Philosophically, the storybook leads the believer into a pit of internal conundrums and contradictions, mental snares which are acknowledged to exist but characterized as “paradoxes” so as to construe them as evidence of the supernatural genius and mysteriousness of its alleged author, for “God must always remain mysterious to man” (Cornelius Van Til, The Defense of the Faith, p. 14). It portrays its god as a father which allows his only begotten son to be tortured and murdered by vicious villains, and equates this same god with “love” (I Jn. 4:8). It claims that its god is uncreated and equates it with light (I Jn. 1:5), and it tells us that light was created (Gen. 1:3). It tells us that “whatsoever is not of faith is sin” (Rom. 14:23) and that “the law is not of faith” (Gal. 3:12), but insists that the law is not sin (Rom. 7:7). It tells us that things which are invisible are “clearly seen” (Rom. 1:20).
The story which Christians accept as truth, characterizes man as inherently defective. And yet his creator is supposedly “perfect” (Mt. 5:48), whose “work is perfect” (Deut. 32:4), whose “way is perfect” (2 Sam. 22:31). This perfect creator created imperfection (see here). The perfect creator’s greatest creation – which is man – turns out to be one of the biggest bungles of all history, according to Christian doctrine itself.
Left alone, man will – according to the storybook-informed Christian worldview – automatically deviate from “the truth,” for “the truth” is not something that he can discover on his own. According to Christianity, truth is something that must be “revealed” to man from some supernatural source. Once the priests’ underlying premises are accepted, the believer has no basis to question their propagandistic influence and manipulation, and is thus prone to sacrificing himself to their lead, believing that such sacrifice is good, moral, noble. As for the problem that results from supposing that man is inherently defective on the one hand, and created by a perfect creator on the other, the priests have an explanation for this: man chose to depart from the true path. That is, one man chose to depart, and all men were thus infected with this defect as a result. Not only does this clue us in on the collectivistic conception of guilt which Christianity fosters in the believer’s psyche, it is also an example of blaming the product rather than the producer for the product’s faults. Not only are all the products vulnerable to the defects of one, but the producer continues to produce more products after its first product has proved defective, allowing the defect to propagate throughout the general population. The storybook would have us believe that this is the choice of a perfect creator. And responsibility for the summary deficiencies resulting from the choices on the part of the producer, is laid at the feet of every product. It’s the lemon’s fault that it is a lemon.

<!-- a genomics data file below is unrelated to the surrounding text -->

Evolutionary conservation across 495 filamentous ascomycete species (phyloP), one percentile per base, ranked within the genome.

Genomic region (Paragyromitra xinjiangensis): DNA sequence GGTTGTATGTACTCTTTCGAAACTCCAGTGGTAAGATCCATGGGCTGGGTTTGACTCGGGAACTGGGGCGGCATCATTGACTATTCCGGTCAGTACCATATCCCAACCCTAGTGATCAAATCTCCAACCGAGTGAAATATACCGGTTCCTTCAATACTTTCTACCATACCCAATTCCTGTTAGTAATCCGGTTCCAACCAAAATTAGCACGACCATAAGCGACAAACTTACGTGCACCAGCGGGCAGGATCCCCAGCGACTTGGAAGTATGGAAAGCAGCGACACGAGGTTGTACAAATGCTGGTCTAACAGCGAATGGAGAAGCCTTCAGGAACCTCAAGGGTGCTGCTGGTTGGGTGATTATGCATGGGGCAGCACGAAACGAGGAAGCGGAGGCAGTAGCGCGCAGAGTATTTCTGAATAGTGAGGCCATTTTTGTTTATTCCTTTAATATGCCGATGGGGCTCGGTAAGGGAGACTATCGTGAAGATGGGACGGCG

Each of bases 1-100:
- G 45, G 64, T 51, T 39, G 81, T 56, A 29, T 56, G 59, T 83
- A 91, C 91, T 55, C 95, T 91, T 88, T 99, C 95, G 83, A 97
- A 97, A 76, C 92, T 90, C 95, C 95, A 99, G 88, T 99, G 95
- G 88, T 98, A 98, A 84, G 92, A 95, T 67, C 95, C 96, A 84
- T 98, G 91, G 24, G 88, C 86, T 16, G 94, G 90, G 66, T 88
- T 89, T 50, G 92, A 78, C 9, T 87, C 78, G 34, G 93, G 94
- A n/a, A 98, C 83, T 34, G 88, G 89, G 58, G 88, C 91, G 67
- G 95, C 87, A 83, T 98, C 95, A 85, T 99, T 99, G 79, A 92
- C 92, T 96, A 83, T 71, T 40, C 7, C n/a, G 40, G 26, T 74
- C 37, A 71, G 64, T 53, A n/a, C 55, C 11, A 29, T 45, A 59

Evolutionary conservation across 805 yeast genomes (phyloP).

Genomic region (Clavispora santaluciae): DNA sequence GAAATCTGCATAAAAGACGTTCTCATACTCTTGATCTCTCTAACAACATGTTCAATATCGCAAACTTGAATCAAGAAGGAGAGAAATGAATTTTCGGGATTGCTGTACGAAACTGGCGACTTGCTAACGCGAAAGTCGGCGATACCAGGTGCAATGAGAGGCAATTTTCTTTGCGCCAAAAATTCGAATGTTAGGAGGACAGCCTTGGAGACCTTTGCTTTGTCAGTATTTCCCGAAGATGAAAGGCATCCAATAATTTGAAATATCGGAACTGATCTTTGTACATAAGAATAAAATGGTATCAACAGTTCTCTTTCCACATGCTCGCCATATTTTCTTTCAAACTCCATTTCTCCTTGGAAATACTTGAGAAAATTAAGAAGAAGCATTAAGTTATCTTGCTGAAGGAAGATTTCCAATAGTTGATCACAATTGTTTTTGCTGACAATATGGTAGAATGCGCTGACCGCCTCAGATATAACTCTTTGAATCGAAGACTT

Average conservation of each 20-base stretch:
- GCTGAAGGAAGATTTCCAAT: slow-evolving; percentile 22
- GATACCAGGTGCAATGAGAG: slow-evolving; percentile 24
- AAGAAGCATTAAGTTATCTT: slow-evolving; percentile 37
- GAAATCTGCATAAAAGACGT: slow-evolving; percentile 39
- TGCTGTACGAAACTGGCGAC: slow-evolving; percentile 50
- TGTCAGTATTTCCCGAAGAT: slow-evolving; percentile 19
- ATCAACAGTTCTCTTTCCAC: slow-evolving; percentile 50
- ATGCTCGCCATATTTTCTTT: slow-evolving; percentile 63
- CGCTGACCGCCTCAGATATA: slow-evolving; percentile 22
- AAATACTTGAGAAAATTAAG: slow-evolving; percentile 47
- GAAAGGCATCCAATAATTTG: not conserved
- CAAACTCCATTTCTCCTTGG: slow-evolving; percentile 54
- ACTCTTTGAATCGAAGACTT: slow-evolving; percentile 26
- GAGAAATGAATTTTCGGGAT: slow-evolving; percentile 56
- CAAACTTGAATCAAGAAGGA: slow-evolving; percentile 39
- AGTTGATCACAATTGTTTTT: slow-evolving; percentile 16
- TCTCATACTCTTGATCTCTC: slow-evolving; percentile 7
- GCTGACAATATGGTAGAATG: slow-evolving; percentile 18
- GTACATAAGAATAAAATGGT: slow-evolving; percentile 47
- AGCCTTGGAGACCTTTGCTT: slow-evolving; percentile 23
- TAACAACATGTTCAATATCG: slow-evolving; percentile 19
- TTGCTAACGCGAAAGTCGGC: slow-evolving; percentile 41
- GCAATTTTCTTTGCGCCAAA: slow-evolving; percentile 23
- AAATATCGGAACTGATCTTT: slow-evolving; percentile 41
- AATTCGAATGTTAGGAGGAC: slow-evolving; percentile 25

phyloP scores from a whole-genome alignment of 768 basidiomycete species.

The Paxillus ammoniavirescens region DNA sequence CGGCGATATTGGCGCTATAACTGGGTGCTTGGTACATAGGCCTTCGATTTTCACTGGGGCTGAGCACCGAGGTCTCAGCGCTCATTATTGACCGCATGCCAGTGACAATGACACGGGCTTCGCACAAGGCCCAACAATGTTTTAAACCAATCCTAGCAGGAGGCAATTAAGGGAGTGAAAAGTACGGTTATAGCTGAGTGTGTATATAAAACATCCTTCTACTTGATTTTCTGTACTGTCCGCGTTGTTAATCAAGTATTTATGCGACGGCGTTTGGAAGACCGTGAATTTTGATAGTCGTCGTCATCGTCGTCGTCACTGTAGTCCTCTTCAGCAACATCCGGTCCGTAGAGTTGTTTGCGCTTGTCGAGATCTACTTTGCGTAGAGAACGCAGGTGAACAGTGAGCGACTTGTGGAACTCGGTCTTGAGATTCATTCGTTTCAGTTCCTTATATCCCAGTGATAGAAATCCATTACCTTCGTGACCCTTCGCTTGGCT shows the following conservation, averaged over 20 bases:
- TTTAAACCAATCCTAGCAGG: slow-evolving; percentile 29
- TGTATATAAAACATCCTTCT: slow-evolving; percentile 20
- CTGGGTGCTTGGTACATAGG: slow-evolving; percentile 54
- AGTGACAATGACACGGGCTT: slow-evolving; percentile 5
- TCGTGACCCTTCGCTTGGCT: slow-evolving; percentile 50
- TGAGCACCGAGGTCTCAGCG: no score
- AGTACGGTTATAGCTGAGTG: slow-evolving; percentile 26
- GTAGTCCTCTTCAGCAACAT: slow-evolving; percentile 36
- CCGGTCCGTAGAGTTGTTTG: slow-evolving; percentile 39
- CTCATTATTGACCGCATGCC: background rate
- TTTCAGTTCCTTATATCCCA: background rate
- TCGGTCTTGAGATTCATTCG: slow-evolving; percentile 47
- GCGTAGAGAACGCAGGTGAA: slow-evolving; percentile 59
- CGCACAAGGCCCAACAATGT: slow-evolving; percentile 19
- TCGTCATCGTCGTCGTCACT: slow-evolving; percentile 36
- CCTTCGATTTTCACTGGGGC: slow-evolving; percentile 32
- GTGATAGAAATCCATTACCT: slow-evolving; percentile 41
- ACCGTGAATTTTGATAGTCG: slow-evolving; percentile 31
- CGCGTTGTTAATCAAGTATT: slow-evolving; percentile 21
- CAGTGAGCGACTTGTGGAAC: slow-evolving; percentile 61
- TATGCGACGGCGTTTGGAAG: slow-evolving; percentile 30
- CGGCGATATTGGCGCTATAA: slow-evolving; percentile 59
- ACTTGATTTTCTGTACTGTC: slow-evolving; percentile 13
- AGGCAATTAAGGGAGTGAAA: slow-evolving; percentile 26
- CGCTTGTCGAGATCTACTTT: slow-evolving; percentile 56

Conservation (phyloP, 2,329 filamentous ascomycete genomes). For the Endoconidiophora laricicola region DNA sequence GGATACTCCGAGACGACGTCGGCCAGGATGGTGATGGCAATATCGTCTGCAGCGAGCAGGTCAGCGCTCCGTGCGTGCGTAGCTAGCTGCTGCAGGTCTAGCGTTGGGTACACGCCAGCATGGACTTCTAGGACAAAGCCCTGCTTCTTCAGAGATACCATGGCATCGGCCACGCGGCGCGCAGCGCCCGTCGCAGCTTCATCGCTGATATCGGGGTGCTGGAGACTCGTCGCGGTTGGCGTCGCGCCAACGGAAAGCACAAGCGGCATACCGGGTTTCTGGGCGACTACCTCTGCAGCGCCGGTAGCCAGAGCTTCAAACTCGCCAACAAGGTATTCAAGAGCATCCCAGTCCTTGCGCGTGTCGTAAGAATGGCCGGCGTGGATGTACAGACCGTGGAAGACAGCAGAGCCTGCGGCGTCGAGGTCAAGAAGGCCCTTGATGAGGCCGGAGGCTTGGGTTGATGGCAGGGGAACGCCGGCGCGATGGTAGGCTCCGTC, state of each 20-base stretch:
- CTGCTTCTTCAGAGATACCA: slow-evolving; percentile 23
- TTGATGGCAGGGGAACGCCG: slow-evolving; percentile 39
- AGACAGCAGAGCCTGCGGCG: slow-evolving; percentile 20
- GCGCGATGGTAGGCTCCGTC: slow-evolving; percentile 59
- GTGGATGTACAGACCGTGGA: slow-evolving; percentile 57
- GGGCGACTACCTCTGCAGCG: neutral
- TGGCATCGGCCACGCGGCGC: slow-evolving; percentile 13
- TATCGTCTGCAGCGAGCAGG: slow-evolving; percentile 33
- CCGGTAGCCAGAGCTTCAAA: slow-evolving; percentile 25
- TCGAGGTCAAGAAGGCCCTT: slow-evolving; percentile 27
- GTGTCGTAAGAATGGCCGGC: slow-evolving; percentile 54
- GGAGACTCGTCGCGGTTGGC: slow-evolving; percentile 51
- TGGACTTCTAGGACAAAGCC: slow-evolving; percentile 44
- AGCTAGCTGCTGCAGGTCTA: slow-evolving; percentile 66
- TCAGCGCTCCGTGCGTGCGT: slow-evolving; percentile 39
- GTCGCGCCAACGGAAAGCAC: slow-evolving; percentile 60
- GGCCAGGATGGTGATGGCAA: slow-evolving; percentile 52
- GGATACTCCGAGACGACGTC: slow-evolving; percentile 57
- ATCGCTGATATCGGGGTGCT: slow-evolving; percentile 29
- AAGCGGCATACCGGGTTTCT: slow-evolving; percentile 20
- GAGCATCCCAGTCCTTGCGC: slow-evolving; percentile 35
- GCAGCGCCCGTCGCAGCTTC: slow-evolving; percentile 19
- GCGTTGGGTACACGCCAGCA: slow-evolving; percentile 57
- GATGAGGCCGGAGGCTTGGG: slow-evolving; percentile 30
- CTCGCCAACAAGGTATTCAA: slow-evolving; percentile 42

But this distortion of justice is all part of the story which the believer is supposed to swallow hook, line and sinker. Christian apologist John Frame puts it as follows:
As Calvin said, the Christian should look at nature with the “spectacles of Scripture.” If even unfallen Adam needed to interpret the world according to God’s verbal utterance, how much more do we!... To allow Scripture this corrective work, we must accept the principle that our settled belief as to Scripture’s teaching must take precedence over what we would believe from natural revelation alone. (Apologetics to the Glory of God, p. 23)
Frame insists that he is “not advocating dogmatic adherence to ideas based on half-baked exegesis and rejection of, say, scientific theories on the basis of such sloppy theologizing” (Ibid., p. 23n.26), though he does advocate the rejection of the scientific theory of evolution because of its damning threat to the biblical worldview (cf. pp. 103, 129, et al.). It is interesting that Frame characterizes evolution as a form of idolatry, saying,